French President Francois Hollande gestures during a news conference with Italian Prime Minister Mario Monti at the Chigi palace in Rome
French President Francois Hollande gestures during a news conference with Italian Prime Minister Mario Monti on Thursday at the Chigi palace in Rome. The same day, Hollande reportedly discussed with Monti a proposal for the European Union to agree on growth-boosting measures worth €120 billion ($151 billion) this year. REUTERS

Francois Hollande is in a tough spot.

The Socialist French president has fallen out of favor with the well-to-do crowd -- they're fleeing the country to escape a new tax system that threatens to dig deep into their assets.

A representative of the British real estate firm Sotheby's Realty told the Telegraph on Monday that its French offices sold more than €1.7 million worth of high-end property from April to June this year, a stark increase in sales as compared to the same period last year.

Alexander Kraft heads up the French branch of Sotheby's Realty. He explained that Hollande's economic policies had quite a bit to do with this trend.

The result of the presidential election has had a real impact on our sales, he said. Now a large number of wealthy French families are leaving the country as a direct result of the proposals of the new government.

But there may not be much else the French government can do. Earlier this month, the French Court of Auditors released a dire report on the state of the country's finances. It found that Hollande and his new Socialist-majority Parliament won't meet budget targets unless they can somehow raise at least €6 billion by the end of 2012.

Unemployment is over 10 percent and economic growth is not expected to pass 1 percent this year. Meanwhile, public debt is fast approaching 90 percent of GDP.

France is desperate for income, and that puts Hollande, who ran as the anti-austerity candidate against incumbent President Nicolas Sarkozy in May, in a tough spot. To live up to his campaign promises, he needs new sources of revenue that won't pinch his electorate.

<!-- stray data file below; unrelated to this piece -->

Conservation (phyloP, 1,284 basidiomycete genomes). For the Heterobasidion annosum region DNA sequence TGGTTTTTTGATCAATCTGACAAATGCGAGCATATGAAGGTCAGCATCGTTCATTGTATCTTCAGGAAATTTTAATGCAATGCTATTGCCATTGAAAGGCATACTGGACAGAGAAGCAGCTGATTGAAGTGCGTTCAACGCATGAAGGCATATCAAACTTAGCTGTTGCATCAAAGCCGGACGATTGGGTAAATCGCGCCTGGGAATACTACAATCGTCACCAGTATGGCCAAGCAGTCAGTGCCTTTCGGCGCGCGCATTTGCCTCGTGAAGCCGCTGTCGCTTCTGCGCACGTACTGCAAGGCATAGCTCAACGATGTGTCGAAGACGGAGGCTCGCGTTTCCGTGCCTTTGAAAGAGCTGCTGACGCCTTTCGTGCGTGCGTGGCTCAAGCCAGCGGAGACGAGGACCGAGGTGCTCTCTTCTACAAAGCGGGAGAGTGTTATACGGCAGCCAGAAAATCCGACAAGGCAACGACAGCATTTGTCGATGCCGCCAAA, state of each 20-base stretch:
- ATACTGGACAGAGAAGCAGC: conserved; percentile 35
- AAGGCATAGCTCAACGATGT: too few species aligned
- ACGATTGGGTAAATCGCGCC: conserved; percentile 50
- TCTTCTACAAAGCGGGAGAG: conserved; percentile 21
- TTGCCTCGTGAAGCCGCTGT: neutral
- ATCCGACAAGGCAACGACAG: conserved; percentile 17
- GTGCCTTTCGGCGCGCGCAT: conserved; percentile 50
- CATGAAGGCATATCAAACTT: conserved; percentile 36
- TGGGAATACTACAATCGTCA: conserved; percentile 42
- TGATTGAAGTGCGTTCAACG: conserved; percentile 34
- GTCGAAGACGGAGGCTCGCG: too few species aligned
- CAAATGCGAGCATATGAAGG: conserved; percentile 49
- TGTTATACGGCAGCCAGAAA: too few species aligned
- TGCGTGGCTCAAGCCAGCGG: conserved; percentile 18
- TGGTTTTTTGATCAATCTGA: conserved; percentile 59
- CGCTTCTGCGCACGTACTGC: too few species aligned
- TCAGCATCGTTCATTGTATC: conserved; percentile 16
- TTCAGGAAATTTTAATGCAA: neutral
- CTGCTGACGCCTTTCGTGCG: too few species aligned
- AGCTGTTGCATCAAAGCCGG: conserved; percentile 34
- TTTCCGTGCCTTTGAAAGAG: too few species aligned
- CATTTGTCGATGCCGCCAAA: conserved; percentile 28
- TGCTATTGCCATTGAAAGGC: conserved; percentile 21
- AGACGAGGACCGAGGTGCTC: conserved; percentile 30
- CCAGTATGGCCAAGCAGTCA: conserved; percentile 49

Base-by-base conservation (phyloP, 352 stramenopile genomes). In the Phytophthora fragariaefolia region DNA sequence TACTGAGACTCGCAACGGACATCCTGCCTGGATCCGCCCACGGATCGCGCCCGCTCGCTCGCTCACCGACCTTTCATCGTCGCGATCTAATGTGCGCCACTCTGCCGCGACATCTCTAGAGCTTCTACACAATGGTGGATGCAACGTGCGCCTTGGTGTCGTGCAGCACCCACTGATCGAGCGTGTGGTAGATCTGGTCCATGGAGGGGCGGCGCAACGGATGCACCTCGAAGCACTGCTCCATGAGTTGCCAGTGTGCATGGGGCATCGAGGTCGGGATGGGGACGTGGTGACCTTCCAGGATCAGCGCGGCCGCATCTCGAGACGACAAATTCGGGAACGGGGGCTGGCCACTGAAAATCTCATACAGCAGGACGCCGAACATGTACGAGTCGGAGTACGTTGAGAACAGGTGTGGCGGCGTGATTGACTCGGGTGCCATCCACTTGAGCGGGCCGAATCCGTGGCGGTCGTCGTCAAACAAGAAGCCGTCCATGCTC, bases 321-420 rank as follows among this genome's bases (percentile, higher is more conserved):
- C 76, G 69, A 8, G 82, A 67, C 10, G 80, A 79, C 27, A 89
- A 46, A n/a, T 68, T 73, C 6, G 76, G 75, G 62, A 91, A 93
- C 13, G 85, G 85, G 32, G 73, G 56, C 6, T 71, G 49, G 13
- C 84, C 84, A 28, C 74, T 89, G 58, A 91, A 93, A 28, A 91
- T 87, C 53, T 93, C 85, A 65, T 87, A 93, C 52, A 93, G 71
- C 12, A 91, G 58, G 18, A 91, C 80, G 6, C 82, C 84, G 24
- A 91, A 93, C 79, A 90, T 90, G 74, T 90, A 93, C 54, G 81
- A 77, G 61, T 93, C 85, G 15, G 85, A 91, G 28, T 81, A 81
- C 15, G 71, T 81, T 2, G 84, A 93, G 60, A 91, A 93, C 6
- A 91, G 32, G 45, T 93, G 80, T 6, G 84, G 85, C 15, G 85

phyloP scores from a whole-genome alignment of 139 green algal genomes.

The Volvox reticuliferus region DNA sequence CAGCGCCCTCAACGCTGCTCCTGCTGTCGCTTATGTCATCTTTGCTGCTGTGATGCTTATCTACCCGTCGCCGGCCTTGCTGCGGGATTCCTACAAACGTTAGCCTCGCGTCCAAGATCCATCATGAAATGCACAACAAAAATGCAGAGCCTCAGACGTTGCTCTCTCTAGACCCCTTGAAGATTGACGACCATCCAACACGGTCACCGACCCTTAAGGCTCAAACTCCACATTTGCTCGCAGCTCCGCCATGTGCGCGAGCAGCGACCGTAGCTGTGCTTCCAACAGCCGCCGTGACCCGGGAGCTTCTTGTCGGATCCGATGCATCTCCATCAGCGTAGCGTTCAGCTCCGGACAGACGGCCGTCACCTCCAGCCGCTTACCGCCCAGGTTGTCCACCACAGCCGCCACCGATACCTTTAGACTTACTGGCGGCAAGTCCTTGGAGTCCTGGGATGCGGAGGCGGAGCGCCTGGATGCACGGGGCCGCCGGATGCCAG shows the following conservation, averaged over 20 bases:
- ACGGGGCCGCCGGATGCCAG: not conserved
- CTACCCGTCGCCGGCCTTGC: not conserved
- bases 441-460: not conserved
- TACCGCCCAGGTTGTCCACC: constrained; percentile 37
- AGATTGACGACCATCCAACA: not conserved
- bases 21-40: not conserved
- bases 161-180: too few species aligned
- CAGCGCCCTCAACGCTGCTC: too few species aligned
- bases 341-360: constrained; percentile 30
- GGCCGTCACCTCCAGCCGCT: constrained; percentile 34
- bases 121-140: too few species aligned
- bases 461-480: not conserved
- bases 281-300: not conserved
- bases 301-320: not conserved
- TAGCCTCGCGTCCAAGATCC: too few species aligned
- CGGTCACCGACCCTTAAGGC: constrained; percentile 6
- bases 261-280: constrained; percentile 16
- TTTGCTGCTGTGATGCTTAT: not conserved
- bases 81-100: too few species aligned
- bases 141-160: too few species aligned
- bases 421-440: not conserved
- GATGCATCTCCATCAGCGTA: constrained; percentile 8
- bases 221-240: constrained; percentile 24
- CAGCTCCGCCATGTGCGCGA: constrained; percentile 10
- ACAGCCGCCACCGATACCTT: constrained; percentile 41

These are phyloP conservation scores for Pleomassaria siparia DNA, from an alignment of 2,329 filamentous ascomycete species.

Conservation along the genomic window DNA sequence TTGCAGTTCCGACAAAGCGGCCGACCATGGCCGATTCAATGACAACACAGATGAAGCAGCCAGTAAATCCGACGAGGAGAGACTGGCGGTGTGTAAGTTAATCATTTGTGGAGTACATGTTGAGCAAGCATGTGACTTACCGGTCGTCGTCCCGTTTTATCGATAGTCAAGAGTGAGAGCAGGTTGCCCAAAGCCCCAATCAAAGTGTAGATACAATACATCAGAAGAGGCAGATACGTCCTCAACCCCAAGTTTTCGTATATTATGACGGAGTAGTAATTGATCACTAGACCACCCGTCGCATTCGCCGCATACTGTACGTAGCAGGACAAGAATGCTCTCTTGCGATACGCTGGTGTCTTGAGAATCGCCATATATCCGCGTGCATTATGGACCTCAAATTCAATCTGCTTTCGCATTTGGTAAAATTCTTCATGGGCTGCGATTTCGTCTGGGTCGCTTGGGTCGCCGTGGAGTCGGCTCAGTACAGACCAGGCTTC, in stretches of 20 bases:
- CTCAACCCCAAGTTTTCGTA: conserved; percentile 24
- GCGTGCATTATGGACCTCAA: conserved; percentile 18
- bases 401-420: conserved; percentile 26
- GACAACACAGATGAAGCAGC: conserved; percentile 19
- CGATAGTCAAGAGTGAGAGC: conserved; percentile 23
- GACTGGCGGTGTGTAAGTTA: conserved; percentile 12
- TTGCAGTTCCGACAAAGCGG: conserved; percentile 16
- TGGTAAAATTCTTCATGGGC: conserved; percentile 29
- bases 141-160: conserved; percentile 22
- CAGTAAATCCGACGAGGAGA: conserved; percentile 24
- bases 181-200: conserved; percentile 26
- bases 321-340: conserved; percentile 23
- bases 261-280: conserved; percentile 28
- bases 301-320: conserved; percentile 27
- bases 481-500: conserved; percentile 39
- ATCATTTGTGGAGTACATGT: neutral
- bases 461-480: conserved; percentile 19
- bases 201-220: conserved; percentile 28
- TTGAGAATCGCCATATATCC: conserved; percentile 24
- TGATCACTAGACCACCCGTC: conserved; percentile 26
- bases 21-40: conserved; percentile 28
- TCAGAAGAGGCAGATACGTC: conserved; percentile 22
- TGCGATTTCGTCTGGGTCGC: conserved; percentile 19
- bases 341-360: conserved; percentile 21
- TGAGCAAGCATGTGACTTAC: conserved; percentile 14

So Hollande is going after the wealthy. He supports a tax rate of 75 percent for anyone making more than €1 million per year. The next bracket -- those making over €72,000 per annum -- will see their rates increase from 41 to 45 percent. Hollande has cut government salaries, including his own, and wants to add special taxes for oil companies and big banks.

Now wealthy landowners are in search of greener pastures, and not everyone is surprised. In January, British Prime Minister David Cameron called it.

Cameron ruffled feathers at the G20 summit in Mexico when he scoffed at Hollande's tax rate proposals. When France sets a 75 percent top income tax rate, we will roll out the red carpet, and we will welcome more French businesses which will pay their taxes in Britain, he said, according to Agence France-Presse. That will pay for our public services and our schools.

French Labor Minister Michel Sapin fired back. I don't know how one can roll out a red carpet over the Channel; it risks taking on some water, he joked.

So who's laughing now?

For France, at least, there is a silver lining. Kraft told the Telegraph that vacated properties don't languish after their abandonment, since the country has a relatively stable real estate market. As French citizens fly, foreigners will seize the opportunity to move in.

These properties are then bought up by foreign investors looking for a stable real estate market like France to invest in, said Kraft.

It shows the high-end property market is holding up very well, even in these difficult times.